Scramble to save banks as IMF warns of meltdown
WASHINGTON/CANBERRA (Reuters) - Rich nations rushed to shore up the global financial system after the International Monetary Fund warned of meltdown, with Australia and New Zealand guaranteeing bank deposits and newspapers reporting plans for Britain's biggest retail bank rescue.
The International Monetary Fund said it backed a Group of Seven plan to try to stabilize markets and urged "exceptional vigilance, coordination and readiness to take bold action" to contain a firestorm that pushed global stocks to five-year lows.
Under the Australian plan, all deposits in the country's banks, building societies and credit unions, would be guaranteed by the Australian government for the next three years, Australian Prime Minister Kevin Rudd told reporters.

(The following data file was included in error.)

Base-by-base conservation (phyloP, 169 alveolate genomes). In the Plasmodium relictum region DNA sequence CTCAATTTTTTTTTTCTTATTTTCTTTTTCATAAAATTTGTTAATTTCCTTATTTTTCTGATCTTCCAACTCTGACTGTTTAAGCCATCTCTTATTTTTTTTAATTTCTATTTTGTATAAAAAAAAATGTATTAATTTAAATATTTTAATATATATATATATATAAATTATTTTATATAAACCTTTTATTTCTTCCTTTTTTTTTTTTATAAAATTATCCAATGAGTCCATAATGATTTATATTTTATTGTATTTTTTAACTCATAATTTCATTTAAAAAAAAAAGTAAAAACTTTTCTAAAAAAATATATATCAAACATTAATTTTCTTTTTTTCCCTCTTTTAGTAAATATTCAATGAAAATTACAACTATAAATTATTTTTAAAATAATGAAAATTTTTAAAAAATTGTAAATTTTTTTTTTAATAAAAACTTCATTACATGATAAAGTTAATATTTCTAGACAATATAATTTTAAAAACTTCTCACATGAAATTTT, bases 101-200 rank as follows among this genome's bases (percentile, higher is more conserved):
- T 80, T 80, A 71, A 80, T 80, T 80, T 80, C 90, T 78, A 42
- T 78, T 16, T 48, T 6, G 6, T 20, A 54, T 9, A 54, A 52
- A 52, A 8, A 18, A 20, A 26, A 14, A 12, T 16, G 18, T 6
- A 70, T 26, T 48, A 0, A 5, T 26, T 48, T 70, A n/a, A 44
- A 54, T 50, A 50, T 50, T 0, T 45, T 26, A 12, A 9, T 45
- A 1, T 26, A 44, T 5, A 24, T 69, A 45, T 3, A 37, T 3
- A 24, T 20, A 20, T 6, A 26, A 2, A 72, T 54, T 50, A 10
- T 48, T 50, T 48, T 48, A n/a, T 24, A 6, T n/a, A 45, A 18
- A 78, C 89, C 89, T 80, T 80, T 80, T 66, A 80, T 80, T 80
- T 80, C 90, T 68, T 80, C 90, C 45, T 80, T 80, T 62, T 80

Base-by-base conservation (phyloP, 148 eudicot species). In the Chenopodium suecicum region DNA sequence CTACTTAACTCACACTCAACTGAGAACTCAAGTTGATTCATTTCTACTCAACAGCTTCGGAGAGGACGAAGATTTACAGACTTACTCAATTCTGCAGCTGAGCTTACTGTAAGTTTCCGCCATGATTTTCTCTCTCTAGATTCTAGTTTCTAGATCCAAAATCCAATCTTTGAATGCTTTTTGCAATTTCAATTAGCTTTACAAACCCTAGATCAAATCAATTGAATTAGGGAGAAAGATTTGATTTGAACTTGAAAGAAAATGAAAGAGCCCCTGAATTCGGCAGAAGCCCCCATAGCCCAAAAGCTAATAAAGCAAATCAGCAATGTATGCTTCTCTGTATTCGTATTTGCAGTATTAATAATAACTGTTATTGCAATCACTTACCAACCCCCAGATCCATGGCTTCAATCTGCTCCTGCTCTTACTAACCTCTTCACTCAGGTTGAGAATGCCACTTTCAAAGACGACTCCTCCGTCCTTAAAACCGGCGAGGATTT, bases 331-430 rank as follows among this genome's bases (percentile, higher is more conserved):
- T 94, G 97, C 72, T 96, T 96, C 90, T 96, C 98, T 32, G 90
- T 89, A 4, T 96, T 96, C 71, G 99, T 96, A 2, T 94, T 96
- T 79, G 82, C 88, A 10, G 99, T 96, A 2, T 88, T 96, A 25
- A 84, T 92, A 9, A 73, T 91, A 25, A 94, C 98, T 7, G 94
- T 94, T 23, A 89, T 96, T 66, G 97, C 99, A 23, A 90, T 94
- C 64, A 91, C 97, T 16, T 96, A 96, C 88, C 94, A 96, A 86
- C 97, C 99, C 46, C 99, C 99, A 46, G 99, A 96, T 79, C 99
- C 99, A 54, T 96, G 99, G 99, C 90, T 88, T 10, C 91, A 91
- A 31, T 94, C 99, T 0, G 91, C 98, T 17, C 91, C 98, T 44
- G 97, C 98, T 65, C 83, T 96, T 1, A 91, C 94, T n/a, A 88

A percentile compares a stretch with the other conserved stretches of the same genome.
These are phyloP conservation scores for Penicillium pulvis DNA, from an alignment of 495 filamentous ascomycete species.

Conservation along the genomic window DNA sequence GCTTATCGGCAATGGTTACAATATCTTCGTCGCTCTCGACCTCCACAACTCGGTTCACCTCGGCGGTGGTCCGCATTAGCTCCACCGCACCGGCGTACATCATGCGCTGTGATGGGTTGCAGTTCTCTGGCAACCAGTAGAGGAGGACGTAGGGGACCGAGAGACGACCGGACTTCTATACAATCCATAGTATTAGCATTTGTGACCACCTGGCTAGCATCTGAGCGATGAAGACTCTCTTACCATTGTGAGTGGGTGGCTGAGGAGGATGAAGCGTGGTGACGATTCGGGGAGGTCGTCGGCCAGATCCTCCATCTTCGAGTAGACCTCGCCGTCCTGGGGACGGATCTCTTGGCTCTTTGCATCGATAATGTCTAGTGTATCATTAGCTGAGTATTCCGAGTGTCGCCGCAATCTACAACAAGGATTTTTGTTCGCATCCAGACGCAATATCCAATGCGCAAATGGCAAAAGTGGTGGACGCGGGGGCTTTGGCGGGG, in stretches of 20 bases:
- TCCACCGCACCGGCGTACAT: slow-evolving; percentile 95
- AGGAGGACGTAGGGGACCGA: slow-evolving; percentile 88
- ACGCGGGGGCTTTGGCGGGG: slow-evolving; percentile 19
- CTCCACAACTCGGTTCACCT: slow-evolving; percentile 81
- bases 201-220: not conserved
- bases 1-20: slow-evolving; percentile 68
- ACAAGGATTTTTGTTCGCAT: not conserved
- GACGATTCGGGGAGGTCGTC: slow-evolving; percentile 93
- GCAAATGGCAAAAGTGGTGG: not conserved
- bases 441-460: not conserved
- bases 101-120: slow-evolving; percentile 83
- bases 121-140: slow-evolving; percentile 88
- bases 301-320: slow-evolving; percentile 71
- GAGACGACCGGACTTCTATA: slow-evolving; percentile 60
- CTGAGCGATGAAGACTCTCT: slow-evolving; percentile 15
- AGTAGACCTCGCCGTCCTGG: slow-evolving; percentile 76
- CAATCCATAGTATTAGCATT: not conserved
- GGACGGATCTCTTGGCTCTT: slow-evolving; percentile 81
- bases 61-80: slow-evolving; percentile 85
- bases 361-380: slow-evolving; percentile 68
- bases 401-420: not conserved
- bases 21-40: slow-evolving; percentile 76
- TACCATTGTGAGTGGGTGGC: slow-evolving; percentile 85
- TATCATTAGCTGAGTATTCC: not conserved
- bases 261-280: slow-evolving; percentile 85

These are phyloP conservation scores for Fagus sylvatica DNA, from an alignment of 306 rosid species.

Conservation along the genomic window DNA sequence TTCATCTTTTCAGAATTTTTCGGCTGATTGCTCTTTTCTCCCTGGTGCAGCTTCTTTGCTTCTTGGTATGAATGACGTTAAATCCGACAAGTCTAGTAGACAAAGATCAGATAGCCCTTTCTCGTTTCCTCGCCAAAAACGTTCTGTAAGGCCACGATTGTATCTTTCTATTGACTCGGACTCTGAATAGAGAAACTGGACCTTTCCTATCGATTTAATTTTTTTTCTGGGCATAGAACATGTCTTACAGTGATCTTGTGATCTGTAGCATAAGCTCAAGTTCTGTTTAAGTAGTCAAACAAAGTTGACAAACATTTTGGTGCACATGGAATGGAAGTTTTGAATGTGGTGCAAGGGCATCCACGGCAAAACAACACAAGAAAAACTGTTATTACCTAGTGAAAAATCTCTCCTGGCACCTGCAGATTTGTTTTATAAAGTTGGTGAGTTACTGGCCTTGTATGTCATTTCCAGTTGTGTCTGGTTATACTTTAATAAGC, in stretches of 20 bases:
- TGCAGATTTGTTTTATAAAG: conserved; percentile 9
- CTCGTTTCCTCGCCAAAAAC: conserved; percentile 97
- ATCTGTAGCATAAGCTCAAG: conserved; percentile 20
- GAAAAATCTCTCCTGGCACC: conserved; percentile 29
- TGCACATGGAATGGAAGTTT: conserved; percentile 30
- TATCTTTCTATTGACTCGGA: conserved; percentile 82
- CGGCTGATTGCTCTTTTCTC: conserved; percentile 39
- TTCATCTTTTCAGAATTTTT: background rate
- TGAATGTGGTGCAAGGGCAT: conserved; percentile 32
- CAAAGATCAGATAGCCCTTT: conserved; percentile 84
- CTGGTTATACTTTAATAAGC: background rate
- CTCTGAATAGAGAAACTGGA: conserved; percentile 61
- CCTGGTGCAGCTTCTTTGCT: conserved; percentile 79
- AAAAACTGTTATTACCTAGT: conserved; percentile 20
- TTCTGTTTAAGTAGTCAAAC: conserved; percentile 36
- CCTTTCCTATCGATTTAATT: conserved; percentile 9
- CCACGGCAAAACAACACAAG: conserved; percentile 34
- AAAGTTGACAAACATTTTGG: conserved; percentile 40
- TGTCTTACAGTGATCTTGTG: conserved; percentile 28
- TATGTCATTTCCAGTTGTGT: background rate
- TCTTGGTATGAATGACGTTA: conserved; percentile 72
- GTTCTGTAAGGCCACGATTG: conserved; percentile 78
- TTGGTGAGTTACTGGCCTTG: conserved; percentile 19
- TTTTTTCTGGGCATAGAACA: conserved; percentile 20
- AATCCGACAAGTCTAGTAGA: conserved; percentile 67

The government would also guarantee term wholesale funding to local banks until global financial markets stabilized.
In the UK, the Sunday Times newspaper said Britain will launch its biggest retail bank rescue on Monday when the four largest, HBOS, Royal Bank of Scotland, Lloyds TSB and Barclays, ask for a combined 35 billion pound ($60.5 billion) lifeline.
France promised that a meeting of European leaders in Paris on Sunday will detail measures to keep a market panic from triggering the most severe global downturn in decades.
French President Nicolas Sarkozy and German Chancellor Angela Merkel, meeting in France, said they had "prepared a certain number of decisions" to present at the European summit to try to restore normal flows in blocked credit markets.
France's Economy Minister, Christine Lagarde, said just before leaving Washington that the Sunday gathering would go beyond talking about remedies to "put meat, muscles on the bones of that skeleton and to develop, follow up and execute upon it